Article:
"Even though two 3D-printed metal parts may be produced using the same technology and have the same geometry, they are never the same. In theory, this is similar to how two originally identical wooden objects could have different texture structures."
New imaging methods improve 3D printing certification and quality assessment. Assistant Professor Seita believes their innovative imaging method could simplify the certification and quality assessment of metal alloy parts produced by 3D printing, also known as additive manufacturing.
One of the most common techniques for 3D printing metal parts is to use high-powered lasers to melt metal powders and fuse them layer by layer until a complete product is printed.
However, the microstructure, and thus the quality of the printed metal, depends on many factors, including the speed or strength of the laser, how long the metal cools before the next layer is melted, and even the type and brand of metal powder used. This is why the same design printed by two different machines or production plants may result in parts of different quality.
Instead of using a complex computer program to measure crystal orientation in the light signals collected, the "smart software" developed by Assistant Professor Seita and his team uses a neural network to simulate how the human brain forms associations and processes thoughts. The team then used machine learning to program the software to feed it hundreds of optical images.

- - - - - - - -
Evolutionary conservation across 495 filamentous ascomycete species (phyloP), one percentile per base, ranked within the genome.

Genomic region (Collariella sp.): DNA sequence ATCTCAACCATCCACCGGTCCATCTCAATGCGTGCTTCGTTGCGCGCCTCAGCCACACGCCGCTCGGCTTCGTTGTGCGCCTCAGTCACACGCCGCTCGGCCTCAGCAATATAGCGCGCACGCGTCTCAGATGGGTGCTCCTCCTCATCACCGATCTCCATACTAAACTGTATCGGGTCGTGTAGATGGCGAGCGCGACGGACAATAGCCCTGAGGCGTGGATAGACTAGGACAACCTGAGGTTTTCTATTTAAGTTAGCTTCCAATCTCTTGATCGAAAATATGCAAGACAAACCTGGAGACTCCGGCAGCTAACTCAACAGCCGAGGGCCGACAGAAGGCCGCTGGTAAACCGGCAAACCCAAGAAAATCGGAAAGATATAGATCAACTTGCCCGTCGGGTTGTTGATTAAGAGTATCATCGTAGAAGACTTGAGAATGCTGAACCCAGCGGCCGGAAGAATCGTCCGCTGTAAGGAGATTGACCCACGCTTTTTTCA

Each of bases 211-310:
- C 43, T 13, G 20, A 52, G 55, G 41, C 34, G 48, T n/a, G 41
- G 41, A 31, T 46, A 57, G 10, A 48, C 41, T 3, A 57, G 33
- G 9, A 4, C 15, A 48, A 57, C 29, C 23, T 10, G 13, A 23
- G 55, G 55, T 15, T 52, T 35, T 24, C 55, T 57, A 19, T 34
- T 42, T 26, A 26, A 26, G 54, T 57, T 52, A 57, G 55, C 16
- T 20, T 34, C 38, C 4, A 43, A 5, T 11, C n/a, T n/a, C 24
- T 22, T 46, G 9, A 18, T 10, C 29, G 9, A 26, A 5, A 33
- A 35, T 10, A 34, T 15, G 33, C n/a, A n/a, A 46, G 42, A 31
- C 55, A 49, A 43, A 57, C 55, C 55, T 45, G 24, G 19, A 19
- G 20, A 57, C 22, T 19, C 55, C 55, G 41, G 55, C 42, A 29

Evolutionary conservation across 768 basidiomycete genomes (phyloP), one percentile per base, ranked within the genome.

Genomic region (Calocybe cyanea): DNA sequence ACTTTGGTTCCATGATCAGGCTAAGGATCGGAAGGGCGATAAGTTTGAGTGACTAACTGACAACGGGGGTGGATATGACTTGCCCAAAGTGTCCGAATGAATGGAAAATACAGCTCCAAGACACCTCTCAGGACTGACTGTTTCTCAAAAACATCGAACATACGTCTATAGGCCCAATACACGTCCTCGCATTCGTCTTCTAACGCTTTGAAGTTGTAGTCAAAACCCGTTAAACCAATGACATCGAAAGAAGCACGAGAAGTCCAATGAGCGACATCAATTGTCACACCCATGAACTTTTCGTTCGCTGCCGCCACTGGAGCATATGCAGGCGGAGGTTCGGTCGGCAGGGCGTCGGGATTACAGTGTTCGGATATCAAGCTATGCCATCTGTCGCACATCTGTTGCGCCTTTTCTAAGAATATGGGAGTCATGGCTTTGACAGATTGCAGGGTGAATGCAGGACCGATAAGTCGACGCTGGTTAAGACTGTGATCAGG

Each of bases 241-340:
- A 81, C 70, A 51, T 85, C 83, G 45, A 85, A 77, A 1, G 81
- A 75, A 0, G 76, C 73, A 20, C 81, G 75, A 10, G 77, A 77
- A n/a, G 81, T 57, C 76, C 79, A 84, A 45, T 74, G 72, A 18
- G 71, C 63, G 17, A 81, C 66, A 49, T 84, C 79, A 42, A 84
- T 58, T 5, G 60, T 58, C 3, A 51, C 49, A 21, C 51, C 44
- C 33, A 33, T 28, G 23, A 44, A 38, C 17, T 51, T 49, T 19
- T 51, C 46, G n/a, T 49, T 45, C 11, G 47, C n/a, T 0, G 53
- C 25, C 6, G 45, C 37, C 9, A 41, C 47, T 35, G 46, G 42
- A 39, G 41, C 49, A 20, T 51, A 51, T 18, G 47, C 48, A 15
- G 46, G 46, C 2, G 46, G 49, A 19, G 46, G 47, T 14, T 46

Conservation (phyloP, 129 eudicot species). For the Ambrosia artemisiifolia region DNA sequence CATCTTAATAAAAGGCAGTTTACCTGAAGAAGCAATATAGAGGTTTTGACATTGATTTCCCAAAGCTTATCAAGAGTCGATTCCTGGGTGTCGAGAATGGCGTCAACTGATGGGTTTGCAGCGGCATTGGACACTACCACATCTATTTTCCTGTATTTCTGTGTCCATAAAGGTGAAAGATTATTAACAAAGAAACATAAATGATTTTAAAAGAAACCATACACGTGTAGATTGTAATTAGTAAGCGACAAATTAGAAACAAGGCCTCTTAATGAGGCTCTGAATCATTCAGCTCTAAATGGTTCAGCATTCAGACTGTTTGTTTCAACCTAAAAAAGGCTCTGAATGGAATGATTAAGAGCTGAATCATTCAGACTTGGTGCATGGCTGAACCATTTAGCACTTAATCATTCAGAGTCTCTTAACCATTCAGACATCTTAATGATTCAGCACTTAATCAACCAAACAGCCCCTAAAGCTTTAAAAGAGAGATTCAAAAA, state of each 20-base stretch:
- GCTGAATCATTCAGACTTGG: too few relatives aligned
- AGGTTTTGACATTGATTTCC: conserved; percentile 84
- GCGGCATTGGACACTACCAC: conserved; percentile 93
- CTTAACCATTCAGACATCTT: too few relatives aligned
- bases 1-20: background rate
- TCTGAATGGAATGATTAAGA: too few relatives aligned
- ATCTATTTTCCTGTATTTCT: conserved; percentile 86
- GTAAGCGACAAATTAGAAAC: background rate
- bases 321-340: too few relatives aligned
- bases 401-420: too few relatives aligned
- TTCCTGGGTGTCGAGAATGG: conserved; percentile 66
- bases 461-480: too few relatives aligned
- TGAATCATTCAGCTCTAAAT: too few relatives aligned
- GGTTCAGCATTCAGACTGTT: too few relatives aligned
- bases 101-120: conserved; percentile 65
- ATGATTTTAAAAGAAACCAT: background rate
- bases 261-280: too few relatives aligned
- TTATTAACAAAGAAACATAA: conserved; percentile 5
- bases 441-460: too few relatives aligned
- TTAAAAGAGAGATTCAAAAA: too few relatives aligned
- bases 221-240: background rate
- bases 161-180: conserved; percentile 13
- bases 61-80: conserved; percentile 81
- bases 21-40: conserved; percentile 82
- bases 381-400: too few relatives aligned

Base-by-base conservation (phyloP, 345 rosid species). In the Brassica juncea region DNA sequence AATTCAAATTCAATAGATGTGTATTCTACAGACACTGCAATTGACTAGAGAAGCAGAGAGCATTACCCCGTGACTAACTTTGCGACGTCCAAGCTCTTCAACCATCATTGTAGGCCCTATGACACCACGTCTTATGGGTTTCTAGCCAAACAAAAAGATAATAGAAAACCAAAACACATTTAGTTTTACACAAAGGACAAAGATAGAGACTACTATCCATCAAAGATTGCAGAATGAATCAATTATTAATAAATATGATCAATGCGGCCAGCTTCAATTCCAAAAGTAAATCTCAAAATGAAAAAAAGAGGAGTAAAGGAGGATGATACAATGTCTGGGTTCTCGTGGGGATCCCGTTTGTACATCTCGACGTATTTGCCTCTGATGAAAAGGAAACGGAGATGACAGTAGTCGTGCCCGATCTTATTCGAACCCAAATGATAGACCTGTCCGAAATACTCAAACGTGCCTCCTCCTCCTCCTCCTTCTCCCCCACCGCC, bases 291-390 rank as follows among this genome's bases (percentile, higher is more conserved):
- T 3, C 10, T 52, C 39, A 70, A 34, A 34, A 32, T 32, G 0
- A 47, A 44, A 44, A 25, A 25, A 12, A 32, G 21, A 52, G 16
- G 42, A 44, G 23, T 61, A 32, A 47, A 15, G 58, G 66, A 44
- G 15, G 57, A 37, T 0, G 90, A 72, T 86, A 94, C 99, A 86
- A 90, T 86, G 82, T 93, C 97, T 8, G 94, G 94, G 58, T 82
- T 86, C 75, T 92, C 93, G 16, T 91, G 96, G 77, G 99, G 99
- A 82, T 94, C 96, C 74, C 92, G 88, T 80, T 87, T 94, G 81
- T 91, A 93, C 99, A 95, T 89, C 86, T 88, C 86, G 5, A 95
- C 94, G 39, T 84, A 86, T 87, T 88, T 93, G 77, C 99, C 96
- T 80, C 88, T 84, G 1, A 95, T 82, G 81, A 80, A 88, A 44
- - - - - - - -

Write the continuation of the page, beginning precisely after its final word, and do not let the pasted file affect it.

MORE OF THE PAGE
Their software eventually learned how to predict the orientation of crystals in metal from an image, depending on how light scatters from the metal's surface. A complete "crystal orientation diagram" is then created, which provides comprehensive information about crystal shape, size, and atomic lattice orientation.
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According to Reuters, U.S. Treasury officials said they would discuss with G7 leaders pricing caps and tariffs on Russian oil as an alternative to the embargo, which would keep the market supplied, limit price spikes, and reduce Russian revenues.
The EU foreign ministers' meeting was held in Brussels. The meeting failed to agree on the sixth round of sanctions, including an oil embargo on Russia, because of objections from Hungary.
EU High Representative for Foreign Affairs and Security Policy said at a press conference after the meeting, that the meeting failed to reach an agreement on the final adoption of the sixth round of sanctions, the permanent representatives of member states to the EU will continue to discuss. The foreign ministers faced similar difficulties trying to reach an agreement on an oil ban. He said Hungary's position was based on economic rather than political concerns.
Hungary is highly dependent on Russia for energy, getting more than 60 percent of its oil and 85 percent of its natural gas from Russia.
A few days ago, the European Commission submitted the sixth round of proposed sanctions against Russia, including a total ban on Russian oil imports by the end of this year. Hungary immediately objected and said it wanted substantial compensation from the EU to offset its loss from giving up Russian oil.
The 3D printing metal powder price is predicted to increase in the next few days, due to geopolitical factors.